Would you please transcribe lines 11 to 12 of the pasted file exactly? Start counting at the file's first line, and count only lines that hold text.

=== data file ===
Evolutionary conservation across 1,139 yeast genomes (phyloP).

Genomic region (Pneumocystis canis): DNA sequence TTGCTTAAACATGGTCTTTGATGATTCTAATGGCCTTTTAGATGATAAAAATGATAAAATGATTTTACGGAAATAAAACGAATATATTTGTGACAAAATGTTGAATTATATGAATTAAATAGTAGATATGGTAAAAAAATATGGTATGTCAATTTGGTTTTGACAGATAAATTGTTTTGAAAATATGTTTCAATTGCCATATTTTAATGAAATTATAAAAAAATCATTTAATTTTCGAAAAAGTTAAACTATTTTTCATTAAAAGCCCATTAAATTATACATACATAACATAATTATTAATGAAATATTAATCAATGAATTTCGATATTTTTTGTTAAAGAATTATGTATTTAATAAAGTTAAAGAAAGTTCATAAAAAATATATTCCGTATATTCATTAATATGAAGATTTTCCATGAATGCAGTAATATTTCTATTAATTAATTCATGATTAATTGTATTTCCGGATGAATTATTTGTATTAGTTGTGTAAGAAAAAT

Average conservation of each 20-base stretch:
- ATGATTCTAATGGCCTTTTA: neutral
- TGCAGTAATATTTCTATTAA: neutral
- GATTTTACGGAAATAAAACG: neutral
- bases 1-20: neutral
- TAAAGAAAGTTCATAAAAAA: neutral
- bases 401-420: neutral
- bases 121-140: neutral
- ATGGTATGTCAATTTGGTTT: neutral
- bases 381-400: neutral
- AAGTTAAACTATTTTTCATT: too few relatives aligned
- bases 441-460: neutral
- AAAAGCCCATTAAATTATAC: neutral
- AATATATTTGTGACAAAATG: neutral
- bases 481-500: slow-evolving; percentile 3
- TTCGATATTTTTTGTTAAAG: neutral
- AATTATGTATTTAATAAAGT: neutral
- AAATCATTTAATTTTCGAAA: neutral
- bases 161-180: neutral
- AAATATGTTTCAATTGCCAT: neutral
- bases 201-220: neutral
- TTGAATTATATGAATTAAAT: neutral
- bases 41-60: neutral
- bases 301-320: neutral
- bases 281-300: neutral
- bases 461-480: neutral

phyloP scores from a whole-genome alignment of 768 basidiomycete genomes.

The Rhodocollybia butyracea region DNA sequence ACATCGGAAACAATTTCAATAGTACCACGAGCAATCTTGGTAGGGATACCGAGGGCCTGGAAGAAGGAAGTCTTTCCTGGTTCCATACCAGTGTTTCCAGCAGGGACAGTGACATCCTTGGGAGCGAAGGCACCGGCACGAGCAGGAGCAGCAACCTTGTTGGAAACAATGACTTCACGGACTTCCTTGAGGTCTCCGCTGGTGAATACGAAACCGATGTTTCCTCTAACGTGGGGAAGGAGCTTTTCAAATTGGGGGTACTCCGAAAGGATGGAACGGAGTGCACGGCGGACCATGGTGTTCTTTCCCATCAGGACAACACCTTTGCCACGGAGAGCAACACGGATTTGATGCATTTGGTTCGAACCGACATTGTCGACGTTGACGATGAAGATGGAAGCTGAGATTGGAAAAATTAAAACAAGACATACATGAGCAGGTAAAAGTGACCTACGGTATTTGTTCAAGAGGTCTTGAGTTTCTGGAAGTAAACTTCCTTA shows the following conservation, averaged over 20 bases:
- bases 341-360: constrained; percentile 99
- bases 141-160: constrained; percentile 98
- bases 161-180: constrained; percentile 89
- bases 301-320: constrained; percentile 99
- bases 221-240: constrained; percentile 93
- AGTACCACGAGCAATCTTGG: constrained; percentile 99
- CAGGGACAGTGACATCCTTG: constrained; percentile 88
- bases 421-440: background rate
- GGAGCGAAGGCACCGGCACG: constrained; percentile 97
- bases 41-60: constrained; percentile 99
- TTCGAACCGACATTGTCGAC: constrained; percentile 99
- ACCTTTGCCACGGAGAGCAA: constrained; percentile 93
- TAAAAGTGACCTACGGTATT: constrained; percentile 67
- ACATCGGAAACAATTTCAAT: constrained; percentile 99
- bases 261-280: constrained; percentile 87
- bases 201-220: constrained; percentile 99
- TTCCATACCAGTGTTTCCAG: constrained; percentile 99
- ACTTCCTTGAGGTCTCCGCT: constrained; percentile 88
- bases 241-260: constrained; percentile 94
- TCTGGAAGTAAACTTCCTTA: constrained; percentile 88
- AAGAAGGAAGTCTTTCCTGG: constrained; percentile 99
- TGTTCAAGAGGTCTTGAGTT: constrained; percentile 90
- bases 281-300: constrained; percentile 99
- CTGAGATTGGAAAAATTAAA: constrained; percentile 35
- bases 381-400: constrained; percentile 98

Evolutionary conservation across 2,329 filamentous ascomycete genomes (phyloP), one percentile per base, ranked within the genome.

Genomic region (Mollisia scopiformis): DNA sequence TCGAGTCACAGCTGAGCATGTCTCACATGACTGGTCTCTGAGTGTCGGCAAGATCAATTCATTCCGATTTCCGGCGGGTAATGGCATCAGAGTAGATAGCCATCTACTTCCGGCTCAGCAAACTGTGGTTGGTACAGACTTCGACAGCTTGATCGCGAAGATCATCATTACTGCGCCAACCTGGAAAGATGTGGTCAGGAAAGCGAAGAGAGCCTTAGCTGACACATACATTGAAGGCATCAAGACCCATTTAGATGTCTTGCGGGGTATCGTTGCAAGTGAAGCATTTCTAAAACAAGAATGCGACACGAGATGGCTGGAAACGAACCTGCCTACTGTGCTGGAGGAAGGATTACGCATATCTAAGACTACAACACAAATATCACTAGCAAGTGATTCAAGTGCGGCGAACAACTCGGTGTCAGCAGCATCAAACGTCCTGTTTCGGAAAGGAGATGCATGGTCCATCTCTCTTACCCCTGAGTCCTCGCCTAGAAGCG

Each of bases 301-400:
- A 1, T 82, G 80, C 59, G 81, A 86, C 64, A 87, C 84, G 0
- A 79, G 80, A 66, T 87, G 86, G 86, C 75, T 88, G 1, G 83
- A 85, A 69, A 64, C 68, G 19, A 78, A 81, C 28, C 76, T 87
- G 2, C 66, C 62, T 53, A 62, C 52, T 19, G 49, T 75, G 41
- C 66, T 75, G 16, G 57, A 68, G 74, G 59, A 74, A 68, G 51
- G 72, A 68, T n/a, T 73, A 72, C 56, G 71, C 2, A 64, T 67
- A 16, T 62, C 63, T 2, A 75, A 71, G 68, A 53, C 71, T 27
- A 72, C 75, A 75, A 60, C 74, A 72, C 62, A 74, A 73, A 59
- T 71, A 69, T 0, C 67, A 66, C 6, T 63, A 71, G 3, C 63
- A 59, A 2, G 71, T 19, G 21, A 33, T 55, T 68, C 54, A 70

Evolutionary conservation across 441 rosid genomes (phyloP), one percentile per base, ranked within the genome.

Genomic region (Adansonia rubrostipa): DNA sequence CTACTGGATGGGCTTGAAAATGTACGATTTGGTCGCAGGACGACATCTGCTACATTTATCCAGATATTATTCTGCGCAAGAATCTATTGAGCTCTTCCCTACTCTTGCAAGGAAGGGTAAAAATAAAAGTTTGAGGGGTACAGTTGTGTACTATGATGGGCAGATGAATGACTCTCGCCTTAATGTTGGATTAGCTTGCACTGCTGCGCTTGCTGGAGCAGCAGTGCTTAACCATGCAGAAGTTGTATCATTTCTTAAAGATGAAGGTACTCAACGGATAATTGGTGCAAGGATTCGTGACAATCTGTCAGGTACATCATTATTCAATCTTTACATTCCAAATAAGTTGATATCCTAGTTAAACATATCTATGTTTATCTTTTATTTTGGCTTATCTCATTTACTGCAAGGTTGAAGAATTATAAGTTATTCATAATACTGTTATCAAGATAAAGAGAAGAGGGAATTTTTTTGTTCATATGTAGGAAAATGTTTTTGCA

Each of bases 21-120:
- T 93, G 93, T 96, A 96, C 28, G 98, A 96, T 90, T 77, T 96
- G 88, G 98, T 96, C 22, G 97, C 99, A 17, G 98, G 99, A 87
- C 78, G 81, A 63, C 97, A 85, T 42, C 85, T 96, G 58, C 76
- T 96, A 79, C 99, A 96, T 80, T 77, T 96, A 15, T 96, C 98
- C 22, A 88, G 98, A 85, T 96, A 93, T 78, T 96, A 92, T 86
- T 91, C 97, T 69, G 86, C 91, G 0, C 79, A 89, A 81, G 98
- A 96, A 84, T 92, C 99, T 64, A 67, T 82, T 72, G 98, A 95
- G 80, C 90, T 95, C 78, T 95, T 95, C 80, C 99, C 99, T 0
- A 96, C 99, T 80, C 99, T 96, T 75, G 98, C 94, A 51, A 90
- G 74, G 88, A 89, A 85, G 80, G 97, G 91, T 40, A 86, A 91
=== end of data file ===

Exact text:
- ATGGTATGTCAATTTGGTTT: neutral
- bases 381-400: neutral